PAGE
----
Standing in line for a show at the UCB this week, I noticed someone behind me who looked familiar. “His name was…ME!” For every article of clothing he was wearing, there were probably five copies just like it in every thrift store in the city: the solid color hoodie sweater, black Converse sneakers, an appropriately worn ringer-tee promoting some summer camp kayaking trip that had occurred decades before he was brought into existence. I knew that I knew him from somewhere, but I couldn’t quite place it until a friend of his showed up and they got to talking. Their conversation went a lot like this: -“Have you watched much South Park?” -“Nah, I only really watched the first couple seasons…” -“Well you know that Kerri Kenney, Ben...Something, and Thomas Lennon all went to college together, right?” -“Yeah, that’s where they started The State. Man, Porcupine Racetrack is such an amazing bit!” -“Do you ever watch The Office?” -“Yeah I catch it sometimes but, I dunno, to me it’s just, like, missing something from the British version.”
It must’ve been when one of them brought up Mr. Show for the third time that I realized why they seemed so familiar. It was because they were having the exact conversation that I probably had four years earlier, the first time I trekked across town from Westwood to see an alternative comedy show at the same theater in the bright morning of my early college years. I was doubly excited by my youthful belief that any venture east of Doheny held a good chance of being tranny-raped. I listened in on the rest of their talk the way a proud parent might watch a toddler stagger to its feet and pull itself along the edge of a coffee table. I could see where certain views would later be refined, tightened up, where certain connections would eventually be laid in, or abandoned. One of them, for example, was still under the impression that Robin Williams is funny. Tsk tsk, and for shame. This culture is a constant exam and that view is a patently wrong answer. Williams is ironically likeable in Mrs. Doubtfire, he served his purpose in Death to Smoochy, but he has no place anymore on the stand-up stage. Not in the post-Patton era.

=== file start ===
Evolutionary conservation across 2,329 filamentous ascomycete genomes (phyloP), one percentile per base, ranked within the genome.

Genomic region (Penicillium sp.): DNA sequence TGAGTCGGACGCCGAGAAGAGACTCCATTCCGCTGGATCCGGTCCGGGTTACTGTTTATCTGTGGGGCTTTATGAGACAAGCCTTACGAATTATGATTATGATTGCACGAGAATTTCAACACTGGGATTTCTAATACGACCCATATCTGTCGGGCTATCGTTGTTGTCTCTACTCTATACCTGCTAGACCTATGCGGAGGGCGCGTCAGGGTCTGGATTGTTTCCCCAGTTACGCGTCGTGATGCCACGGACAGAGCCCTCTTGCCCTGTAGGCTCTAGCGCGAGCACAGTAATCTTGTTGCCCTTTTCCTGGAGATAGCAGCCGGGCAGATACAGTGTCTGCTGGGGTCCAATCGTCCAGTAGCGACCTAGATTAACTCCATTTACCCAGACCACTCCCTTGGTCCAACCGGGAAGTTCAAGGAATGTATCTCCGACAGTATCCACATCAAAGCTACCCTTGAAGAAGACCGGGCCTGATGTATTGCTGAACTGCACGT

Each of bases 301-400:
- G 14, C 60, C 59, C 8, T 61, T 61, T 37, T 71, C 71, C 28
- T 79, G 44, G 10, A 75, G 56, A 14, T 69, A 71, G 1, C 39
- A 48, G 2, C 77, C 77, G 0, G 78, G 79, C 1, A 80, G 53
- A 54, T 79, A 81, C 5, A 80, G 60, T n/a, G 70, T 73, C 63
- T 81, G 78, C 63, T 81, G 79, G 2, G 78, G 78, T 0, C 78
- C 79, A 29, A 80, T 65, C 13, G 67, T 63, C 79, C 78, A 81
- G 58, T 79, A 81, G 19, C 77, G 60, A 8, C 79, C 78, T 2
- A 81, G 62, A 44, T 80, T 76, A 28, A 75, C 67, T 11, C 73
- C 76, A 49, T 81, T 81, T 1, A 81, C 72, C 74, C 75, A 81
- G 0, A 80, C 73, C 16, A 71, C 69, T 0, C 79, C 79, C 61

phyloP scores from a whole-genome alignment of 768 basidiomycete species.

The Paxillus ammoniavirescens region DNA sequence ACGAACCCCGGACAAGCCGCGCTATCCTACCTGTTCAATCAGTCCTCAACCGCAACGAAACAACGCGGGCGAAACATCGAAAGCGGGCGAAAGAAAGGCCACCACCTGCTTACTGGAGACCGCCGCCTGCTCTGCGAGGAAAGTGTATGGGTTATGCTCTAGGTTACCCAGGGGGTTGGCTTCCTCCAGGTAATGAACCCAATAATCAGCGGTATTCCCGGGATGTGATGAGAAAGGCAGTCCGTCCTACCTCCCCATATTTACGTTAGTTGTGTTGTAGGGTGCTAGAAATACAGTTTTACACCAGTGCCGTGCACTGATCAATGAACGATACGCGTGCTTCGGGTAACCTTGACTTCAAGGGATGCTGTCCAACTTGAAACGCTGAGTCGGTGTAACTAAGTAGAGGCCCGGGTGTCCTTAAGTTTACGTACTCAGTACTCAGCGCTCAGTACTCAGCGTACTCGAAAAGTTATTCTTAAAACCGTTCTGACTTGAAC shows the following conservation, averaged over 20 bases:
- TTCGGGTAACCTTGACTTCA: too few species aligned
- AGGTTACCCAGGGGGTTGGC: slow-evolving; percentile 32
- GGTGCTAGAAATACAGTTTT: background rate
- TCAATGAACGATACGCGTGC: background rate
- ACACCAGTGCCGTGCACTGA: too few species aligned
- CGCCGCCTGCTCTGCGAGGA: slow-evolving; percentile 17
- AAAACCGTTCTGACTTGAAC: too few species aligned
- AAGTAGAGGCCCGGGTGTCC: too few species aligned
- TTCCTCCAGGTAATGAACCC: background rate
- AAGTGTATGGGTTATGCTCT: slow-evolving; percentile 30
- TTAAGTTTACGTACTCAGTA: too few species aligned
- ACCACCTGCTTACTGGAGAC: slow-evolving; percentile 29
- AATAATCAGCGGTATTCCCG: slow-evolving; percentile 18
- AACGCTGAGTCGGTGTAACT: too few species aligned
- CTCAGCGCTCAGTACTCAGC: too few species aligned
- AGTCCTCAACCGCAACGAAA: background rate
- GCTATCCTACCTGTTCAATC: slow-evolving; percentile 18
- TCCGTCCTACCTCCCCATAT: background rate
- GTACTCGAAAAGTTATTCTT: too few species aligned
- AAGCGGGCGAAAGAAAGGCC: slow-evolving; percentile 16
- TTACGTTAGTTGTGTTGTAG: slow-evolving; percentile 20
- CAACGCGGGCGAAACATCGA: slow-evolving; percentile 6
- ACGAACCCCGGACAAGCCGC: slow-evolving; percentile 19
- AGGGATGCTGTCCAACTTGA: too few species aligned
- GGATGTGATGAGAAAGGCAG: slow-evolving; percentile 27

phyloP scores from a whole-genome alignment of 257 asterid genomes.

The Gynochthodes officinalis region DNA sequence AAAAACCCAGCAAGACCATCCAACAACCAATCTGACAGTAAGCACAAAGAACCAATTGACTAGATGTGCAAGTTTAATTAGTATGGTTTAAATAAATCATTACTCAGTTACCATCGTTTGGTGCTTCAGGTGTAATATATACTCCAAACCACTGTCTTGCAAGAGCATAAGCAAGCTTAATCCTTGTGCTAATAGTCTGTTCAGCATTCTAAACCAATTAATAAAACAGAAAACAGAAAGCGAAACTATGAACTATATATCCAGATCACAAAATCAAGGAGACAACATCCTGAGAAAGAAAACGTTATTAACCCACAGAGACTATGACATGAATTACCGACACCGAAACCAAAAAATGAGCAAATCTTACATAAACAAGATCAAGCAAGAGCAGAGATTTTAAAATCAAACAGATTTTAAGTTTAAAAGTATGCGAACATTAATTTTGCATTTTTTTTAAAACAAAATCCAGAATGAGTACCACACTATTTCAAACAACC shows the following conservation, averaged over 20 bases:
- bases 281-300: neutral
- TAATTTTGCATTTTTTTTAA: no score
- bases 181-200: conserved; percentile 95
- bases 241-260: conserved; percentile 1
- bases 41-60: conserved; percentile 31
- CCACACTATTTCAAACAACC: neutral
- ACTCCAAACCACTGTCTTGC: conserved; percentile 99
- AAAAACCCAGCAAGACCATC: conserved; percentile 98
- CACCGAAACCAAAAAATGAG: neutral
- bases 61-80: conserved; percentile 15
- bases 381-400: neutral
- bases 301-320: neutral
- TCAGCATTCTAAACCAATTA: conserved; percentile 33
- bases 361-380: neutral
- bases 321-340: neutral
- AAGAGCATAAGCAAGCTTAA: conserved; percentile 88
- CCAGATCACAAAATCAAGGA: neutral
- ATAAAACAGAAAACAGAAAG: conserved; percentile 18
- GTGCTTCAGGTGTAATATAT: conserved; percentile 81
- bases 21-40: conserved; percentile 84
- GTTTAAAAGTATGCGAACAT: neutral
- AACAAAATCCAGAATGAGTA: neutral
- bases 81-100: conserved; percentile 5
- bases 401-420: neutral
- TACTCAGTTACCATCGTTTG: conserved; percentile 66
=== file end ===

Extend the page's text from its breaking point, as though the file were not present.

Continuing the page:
Other guy, you showed good instincts by downplaying your ignorance of a popular TV show by explaining that you only watched it in its early days, before all the fucking fanboys jumped on the wagon. Of course, you’ll soon learn that this technique doesn’t work on South Park. The sanctioned view is that the show has actually gotten better over the years. In the future, try covering such flub-ups with a line like, “Oh, you were talking about South Park? I totally thought I heard you say The Simpsons.” Another excellent gauge of these guys’ familiarity with the alternative L.A. lifestyle was that they had heard of Toi “Rockin” Thai Food, but had not yet eaten there. However one of them did understand that the thrust of the restaurant is, “really good Thai food, but, like, with this really edgy atmosphere.” Yeah, edgy because the whole ordeal of parking, waiting, eating, and paying can take upwards of 3 hours, and it will totally make you late for David Cross’ set at the M Bar. But you didn’t really care about seeing him anyway, right? Or did you? Go on, say what you think. Everyone is listening.
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